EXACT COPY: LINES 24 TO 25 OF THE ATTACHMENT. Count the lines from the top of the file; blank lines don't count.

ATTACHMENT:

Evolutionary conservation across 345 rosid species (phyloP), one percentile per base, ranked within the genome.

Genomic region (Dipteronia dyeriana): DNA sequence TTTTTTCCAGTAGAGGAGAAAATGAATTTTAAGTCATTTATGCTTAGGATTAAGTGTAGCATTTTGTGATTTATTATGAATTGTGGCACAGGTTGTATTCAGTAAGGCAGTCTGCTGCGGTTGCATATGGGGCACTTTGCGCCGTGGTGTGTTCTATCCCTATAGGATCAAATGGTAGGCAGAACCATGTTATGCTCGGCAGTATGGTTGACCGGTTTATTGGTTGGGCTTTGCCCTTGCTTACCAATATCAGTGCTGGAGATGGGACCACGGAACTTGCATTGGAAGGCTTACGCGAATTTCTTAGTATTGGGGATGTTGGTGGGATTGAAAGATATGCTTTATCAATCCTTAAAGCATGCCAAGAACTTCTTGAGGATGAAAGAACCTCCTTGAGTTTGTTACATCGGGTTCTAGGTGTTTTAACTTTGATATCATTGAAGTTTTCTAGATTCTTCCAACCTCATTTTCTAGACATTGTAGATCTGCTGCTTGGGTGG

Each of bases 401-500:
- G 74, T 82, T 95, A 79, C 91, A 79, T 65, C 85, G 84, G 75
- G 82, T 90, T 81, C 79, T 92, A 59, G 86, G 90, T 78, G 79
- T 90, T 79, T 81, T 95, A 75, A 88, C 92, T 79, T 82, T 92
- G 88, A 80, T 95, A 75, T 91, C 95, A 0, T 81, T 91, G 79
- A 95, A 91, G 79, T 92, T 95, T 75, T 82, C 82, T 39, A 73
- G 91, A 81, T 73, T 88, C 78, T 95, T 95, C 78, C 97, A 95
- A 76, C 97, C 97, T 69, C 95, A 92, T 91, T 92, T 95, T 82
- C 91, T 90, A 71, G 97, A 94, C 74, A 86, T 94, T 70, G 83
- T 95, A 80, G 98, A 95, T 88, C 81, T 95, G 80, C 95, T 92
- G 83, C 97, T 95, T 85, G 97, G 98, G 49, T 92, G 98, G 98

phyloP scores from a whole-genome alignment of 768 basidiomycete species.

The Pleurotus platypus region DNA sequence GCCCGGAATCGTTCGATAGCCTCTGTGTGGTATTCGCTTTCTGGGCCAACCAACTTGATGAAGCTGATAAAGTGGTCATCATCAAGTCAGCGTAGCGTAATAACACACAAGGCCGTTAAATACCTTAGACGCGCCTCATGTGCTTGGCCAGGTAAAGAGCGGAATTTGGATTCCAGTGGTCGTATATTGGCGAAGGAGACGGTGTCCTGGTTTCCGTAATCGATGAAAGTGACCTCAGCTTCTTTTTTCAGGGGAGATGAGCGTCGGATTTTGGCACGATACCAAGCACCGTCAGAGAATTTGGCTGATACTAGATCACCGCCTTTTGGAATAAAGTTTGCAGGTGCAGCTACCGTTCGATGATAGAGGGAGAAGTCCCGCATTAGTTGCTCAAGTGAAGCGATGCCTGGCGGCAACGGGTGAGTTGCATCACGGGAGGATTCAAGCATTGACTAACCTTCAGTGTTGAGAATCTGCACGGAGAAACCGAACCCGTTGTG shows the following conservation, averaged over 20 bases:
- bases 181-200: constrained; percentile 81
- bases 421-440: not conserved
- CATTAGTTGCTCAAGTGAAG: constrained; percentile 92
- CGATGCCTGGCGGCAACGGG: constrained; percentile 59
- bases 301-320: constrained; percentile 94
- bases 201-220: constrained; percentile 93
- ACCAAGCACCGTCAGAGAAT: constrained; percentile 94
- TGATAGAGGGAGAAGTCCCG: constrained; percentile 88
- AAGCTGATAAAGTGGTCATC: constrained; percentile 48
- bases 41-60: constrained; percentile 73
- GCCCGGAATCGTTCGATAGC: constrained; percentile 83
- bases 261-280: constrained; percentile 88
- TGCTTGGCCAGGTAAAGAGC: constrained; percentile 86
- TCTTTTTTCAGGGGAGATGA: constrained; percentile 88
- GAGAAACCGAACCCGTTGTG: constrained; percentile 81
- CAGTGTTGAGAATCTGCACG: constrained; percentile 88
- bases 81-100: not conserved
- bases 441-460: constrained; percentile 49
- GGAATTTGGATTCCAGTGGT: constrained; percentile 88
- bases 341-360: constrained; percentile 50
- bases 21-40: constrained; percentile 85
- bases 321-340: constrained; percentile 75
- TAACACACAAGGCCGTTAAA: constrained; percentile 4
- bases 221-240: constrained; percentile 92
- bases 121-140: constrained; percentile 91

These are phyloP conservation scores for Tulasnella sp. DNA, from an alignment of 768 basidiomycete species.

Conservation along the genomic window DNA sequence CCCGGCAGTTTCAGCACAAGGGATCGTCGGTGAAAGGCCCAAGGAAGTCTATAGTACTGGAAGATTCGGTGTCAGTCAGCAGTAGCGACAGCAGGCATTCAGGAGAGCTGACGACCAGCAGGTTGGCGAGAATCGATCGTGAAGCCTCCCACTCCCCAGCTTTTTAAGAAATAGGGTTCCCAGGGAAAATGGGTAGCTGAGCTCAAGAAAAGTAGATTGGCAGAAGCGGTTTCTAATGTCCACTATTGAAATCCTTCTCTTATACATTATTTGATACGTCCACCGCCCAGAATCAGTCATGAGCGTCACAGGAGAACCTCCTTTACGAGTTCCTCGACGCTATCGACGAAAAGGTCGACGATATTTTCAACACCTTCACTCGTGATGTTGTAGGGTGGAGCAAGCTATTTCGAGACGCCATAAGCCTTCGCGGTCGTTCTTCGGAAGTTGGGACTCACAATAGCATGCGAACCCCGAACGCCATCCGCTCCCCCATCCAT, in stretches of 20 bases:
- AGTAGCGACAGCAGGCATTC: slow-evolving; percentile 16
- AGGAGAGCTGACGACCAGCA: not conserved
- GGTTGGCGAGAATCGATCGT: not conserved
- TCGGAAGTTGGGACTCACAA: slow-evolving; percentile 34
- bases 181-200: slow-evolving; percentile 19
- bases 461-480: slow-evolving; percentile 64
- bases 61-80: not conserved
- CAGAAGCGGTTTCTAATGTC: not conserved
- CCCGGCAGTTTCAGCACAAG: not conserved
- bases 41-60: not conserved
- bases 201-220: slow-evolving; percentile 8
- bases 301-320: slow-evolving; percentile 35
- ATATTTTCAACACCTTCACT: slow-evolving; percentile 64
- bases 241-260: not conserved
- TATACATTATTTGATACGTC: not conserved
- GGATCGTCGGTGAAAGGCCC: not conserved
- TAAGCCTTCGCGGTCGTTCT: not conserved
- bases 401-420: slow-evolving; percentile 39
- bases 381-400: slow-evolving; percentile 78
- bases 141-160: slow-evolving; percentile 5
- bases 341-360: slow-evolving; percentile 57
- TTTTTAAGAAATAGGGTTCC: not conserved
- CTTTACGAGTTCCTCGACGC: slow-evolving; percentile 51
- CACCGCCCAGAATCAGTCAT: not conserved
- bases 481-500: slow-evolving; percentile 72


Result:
- AAGCTGATAAAGTGGTCATC: constrained; percentile 48
- bases 41-60: constrained; percentile 73